Scientists Developing Lung Cancer Breath Test

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lung cancerHealthDay News -- A simple breath test could someday help predict who's at highest risk of getting lung cancer.

In preliminary research, the breath test was successful in finding cancer "markers," said senior researcher Dr. Simon D. Spivack, a pulmonologist at the Wadsworth Center, the public health laboratory of the New York State Department of Health.

That's important, he added, because "lung cancer [typically] exists for a decade or two before it is diagnosed."

His team was expected to present the results Sunday at the American Association for Cancer Research meeting in Boston.

Lung cancer remains the No. 1 cancer killer of both men and women in the United States. According to the American Lung Association, over 160,000 Americans die of the disease each year.

One reason for the high death toll: About 70 percent of lung cancers are diagnosed in the late stages, according to the Lung Cancer Alliance, a national advocacy organization based in Washington, D.C. However, one recent study found that, if diagnosed early, 92 percent of patients could expect to live 10 years.

Doctors have long sought a reliable early detection method. Even when something that looks like a predictor of cancer is found -- such as a nodule on the lung during a CT scan -- it's still not a foolproof way to determine who will get cancer, Spivack said.

"What we find in middle-age smokers is that 20 to 80 percent of these people have nodules," he said. "But 95 percent of the nodules are not cancer and are not going to be."

Enter the new test, in which people are asked to breathe for 10 minutes into a commercially available device which cools the air and forms a condensed vapor. Next, the researchers apply an assay that detects chemical changes -- specifically, a DNA methylated form of a tumor-suppressor genes.

In the test, "exhaled breath DNA could be measured for methylation, a known cancer marker," Spivack said.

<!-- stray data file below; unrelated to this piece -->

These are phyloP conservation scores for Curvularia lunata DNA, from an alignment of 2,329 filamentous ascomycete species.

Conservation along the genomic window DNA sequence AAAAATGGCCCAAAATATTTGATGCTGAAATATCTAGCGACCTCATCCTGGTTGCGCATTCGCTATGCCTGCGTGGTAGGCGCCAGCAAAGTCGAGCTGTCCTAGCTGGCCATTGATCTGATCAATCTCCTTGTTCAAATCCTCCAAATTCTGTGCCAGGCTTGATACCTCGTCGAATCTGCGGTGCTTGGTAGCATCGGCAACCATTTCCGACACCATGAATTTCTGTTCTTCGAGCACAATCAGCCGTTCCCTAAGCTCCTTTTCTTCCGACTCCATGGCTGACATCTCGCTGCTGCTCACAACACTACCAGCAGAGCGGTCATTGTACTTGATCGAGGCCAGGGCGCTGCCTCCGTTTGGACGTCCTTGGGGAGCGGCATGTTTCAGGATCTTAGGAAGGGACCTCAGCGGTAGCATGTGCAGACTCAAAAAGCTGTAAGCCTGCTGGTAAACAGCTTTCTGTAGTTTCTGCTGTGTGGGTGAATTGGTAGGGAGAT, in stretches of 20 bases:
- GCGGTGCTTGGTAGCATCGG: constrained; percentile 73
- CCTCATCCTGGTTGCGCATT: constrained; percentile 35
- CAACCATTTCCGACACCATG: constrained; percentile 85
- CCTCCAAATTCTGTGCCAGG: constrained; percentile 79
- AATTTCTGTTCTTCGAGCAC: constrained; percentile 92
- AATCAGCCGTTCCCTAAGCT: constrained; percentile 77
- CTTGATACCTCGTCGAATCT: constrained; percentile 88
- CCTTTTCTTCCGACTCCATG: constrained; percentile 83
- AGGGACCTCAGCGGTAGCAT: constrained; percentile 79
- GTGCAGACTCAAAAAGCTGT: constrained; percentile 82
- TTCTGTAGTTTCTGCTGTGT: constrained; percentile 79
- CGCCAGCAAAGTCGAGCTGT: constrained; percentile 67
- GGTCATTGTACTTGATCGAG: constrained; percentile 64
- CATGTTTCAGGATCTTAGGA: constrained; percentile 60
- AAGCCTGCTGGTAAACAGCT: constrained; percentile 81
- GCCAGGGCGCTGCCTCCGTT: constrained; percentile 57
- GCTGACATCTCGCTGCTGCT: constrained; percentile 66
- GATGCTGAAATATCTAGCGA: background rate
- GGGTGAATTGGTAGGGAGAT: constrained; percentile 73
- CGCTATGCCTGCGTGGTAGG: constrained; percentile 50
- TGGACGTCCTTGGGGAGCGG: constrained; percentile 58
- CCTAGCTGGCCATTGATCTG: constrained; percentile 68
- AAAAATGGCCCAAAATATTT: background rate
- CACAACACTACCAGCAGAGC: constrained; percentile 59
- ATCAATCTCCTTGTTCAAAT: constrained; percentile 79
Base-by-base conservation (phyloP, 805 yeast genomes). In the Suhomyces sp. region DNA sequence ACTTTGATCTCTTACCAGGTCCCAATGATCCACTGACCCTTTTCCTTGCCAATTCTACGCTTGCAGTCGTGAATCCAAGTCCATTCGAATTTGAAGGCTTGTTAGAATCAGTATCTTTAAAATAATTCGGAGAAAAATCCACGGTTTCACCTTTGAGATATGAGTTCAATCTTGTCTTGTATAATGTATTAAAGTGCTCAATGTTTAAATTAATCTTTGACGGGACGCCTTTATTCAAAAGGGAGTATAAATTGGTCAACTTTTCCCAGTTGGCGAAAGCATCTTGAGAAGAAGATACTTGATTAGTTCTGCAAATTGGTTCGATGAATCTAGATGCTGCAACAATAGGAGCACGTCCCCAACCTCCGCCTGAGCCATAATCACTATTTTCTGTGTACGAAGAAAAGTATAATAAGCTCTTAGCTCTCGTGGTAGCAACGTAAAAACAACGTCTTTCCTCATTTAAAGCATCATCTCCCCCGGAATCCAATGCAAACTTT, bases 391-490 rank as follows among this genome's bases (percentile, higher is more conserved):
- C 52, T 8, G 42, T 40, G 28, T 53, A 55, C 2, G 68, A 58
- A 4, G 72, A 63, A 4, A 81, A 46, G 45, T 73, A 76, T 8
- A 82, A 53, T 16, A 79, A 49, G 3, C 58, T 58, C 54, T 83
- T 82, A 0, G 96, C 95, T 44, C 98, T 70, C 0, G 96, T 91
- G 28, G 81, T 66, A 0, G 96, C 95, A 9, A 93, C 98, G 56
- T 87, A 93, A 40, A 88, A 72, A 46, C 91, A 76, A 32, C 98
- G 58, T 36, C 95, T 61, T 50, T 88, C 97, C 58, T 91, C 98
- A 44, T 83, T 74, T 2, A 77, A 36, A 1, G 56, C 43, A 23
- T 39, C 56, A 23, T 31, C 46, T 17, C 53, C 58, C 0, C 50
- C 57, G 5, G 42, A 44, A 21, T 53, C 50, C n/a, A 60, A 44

DNA methylation is a kind of chemical modification of the cell's DNA, a process known to be associated with lung and other cancers.

To date, Spivack's team has used the tool on 28 people, predominately cancer-free smokers, and they are still analyzing the results for 21. Spivack currently has results for 7 people. He found that "in one gene, smokers were methylated and nonsmokers were not." He is looking at six genes in all and is still analyzing the results.

"This tool may or may not be helpful in diagnosing disease at the present time," Spivack said. "This tool aims to assess risk, so we know how to follow these people." For instance, someone deemed at high risk could be scheduled for more frequent check-ups.

Nicholas Broffman, executive director of the Pine Street Foundation, a San Francisco area-based nonprofit charity that helps people with cancer make informed decisions about treatment, said the study was "interesting."

The Foundation made news earlier this year with its study on how dogs could pick up chemical differences lingering in the breath of persons with cancer. That work was published in the journal Integrative Cancer Therapies

When the dogs sniffed the breath of 55 patients with lung cancer, 31 with breast cancer, and 83 healthy people, the animals were 88 percent to 97 percent accurate in identifying early- and late-stage breast and lung cancers.

"We are just scratching the surface of breath diagnostics," Broffman said. Worldwide, he said, the number of researchers investigating breath analysis for cancer is not as large as it could be. "I would hope more people would get into the game," he said.

Broffman said Spivack's method "is a really interesting technique because it is not invasive."

source - Healthday 

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